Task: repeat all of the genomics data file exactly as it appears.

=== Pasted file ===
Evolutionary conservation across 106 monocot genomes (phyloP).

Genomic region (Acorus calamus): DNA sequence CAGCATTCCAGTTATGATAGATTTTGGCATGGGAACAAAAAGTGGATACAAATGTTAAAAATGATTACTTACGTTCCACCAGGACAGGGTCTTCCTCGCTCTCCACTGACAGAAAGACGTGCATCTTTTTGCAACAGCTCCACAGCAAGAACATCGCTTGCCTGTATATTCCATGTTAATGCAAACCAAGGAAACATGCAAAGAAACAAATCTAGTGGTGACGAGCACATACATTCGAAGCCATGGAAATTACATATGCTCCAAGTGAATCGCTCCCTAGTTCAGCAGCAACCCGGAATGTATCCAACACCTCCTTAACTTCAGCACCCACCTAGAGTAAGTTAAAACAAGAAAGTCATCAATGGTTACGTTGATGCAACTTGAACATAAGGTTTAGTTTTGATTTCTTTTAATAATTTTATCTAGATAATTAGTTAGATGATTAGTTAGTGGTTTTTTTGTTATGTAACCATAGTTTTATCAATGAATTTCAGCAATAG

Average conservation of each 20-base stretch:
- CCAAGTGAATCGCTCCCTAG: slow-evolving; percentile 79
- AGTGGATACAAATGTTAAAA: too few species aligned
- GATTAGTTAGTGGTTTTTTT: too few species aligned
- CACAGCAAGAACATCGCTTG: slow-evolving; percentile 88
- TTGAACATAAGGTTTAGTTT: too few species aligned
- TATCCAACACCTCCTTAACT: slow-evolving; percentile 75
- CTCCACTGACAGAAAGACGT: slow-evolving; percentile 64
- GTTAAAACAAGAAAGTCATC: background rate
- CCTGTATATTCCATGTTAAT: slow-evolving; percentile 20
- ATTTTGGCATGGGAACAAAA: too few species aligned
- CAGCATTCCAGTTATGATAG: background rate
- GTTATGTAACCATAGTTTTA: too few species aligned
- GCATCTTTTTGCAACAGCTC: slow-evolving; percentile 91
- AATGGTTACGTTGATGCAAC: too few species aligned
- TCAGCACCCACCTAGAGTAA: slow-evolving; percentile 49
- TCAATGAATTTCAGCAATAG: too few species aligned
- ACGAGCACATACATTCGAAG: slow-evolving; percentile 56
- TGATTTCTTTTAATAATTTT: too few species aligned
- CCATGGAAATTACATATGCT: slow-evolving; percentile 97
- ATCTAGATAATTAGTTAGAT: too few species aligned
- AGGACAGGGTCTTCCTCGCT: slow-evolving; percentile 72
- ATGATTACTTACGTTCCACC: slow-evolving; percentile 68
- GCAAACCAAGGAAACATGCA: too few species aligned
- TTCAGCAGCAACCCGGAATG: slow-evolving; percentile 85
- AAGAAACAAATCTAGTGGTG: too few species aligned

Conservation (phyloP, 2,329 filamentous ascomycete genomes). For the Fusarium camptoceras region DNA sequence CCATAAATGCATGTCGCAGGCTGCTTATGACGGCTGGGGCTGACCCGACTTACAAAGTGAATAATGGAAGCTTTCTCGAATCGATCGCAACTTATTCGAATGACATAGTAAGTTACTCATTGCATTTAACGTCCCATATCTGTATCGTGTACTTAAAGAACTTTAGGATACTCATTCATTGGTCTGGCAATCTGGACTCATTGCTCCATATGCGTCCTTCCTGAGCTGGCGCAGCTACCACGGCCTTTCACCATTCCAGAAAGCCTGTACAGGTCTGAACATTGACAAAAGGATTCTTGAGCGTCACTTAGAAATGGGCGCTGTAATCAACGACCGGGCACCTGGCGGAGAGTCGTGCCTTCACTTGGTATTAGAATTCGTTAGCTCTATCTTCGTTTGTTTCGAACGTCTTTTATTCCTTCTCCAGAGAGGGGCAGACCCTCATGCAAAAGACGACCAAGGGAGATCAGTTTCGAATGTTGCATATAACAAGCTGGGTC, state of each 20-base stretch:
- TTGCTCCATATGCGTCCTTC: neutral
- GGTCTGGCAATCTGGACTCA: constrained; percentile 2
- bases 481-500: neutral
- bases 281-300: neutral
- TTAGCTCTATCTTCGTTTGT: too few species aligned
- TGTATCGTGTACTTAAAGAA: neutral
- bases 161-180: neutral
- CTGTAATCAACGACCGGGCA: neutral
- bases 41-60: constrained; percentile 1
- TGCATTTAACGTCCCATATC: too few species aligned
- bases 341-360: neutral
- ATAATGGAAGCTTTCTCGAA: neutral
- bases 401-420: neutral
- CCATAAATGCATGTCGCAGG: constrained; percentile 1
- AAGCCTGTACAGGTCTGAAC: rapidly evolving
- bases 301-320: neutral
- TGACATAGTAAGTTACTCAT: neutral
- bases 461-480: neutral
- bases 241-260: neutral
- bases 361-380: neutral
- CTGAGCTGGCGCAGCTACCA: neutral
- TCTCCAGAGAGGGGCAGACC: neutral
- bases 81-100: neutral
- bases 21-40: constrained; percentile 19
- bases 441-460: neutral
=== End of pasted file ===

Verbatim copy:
Evolutionary conservation across 106 monocot genomes (phyloP).

Genomic region (Acorus calamus): DNA sequence CAGCATTCCAGTTATGATAGATTTTGGCATGGGAACAAAAAGTGGATACAAATGTTAAAAATGATTACTTACGTTCCACCAGGACAGGGTCTTCCTCGCTCTCCACTGACAGAAAGACGTGCATCTTTTTGCAACAGCTCCACAGCAAGAACATCGCTTGCCTGTATATTCCATGTTAATGCAAACCAAGGAAACATGCAAAGAAACAAATCTAGTGGTGACGAGCACATACATTCGAAGCCATGGAAATTACATATGCTCCAAGTGAATCGCTCCCTAGTTCAGCAGCAACCCGGAATGTATCCAACACCTCCTTAACTTCAGCACCCACCTAGAGTAAGTTAAAACAAGAAAGTCATCAATGGTTACGTTGATGCAACTTGAACATAAGGTTTAGTTTTGATTTCTTTTAATAATTTTATCTAGATAATTAGTTAGATGATTAGTTAGTGGTTTTTTTGTTATGTAACCATAGTTTTATCAATGAATTTCAGCAATAG

Average conservation of each 20-base stretch:
- CCAAGTGAATCGCTCCCTAG: slow-evolving; percentile 79
- AGTGGATACAAATGTTAAAA: too few species aligned
- GATTAGTTAGTGGTTTTTTT: too few species aligned
- CACAGCAAGAACATCGCTTG: slow-evolving; percentile 88
- TTGAACATAAGGTTTAGTTT: too few species aligned
- TATCCAACACCTCCTTAACT: slow-evolving; percentile 75
- CTCCACTGACAGAAAGACGT: slow-evolving; percentile 64
- GTTAAAACAAGAAAGTCATC: background rate
- CCTGTATATTCCATGTTAAT: slow-evolving; percentile 20
- ATTTTGGCATGGGAACAAAA: too few species aligned
- CAGCATTCCAGTTATGATAG: background rate
- GTTATGTAACCATAGTTTTA: too few species aligned
- GCATCTTTTTGCAACAGCTC: slow-evolving; percentile 91
- AATGGTTACGTTGATGCAAC: too few species aligned
- TCAGCACCCACCTAGAGTAA: slow-evolving; percentile 49
- TCAATGAATTTCAGCAATAG: too few species aligned
- ACGAGCACATACATTCGAAG: slow-evolving; percentile 56
- TGATTTCTTTTAATAATTTT: too few species aligned
- CCATGGAAATTACATATGCT: slow-evolving; percentile 97
- ATCTAGATAATTAGTTAGAT: too few species aligned
- AGGACAGGGTCTTCCTCGCT: slow-evolving; percentile 72
- ATGATTACTTACGTTCCACC: slow-evolving; percentile 68
- GCAAACCAAGGAAACATGCA: too few species aligned
- TTCAGCAGCAACCCGGAATG: slow-evolving; percentile 85
- AAGAAACAAATCTAGTGGTG: too few species aligned

Conservation (phyloP, 2,329 filamentous ascomycete genomes). For the Fusarium camptoceras region DNA sequence CCATAAATGCATGTCGCAGGCTGCTTATGACGGCTGGGGCTGACCCGACTTACAAAGTGAATAATGGAAGCTTTCTCGAATCGATCGCAACTTATTCGAATGACATAGTAAGTTACTCATTGCATTTAACGTCCCATATCTGTATCGTGTACTTAAAGAACTTTAGGATACTCATTCATTGGTCTGGCAATCTGGACTCATTGCTCCATATGCGTCCTTCCTGAGCTGGCGCAGCTACCACGGCCTTTCACCATTCCAGAAAGCCTGTACAGGTCTGAACATTGACAAAAGGATTCTTGAGCGTCACTTAGAAATGGGCGCTGTAATCAACGACCGGGCACCTGGCGGAGAGTCGTGCCTTCACTTGGTATTAGAATTCGTTAGCTCTATCTTCGTTTGTTTCGAACGTCTTTTATTCCTTCTCCAGAGAGGGGCAGACCCTCATGCAAAAGACGACCAAGGGAGATCAGTTTCGAATGTTGCATATAACAAGCTGGGTC, state of each 20-base stretch:
- TTGCTCCATATGCGTCCTTC: neutral
- GGTCTGGCAATCTGGACTCA: constrained; percentile 2
- bases 481-500: neutral
- bases 281-300: neutral
- TTAGCTCTATCTTCGTTTGT: too few species aligned
- TGTATCGTGTACTTAAAGAA: neutral
- bases 161-180: neutral
- CTGTAATCAACGACCGGGCA: neutral
- bases 41-60: constrained; percentile 1
- TGCATTTAACGTCCCATATC: too few species aligned
- bases 341-360: neutral
- ATAATGGAAGCTTTCTCGAA: neutral
- bases 401-420: neutral
- CCATAAATGCATGTCGCAGG: constrained; percentile 1
- AAGCCTGTACAGGTCTGAAC: rapidly evolving
- bases 301-320: neutral
- TGACATAGTAAGTTACTCAT: neutral
- bases 461-480: neutral
- bases 241-260: neutral
- bases 361-380: neutral
- CTGAGCTGGCGCAGCTACCA: neutral
- TCTCCAGAGAGGGGCAGACC: neutral
- bases 81-100: neutral
- bases 21-40: constrained; percentile 19
- bases 441-460: neutral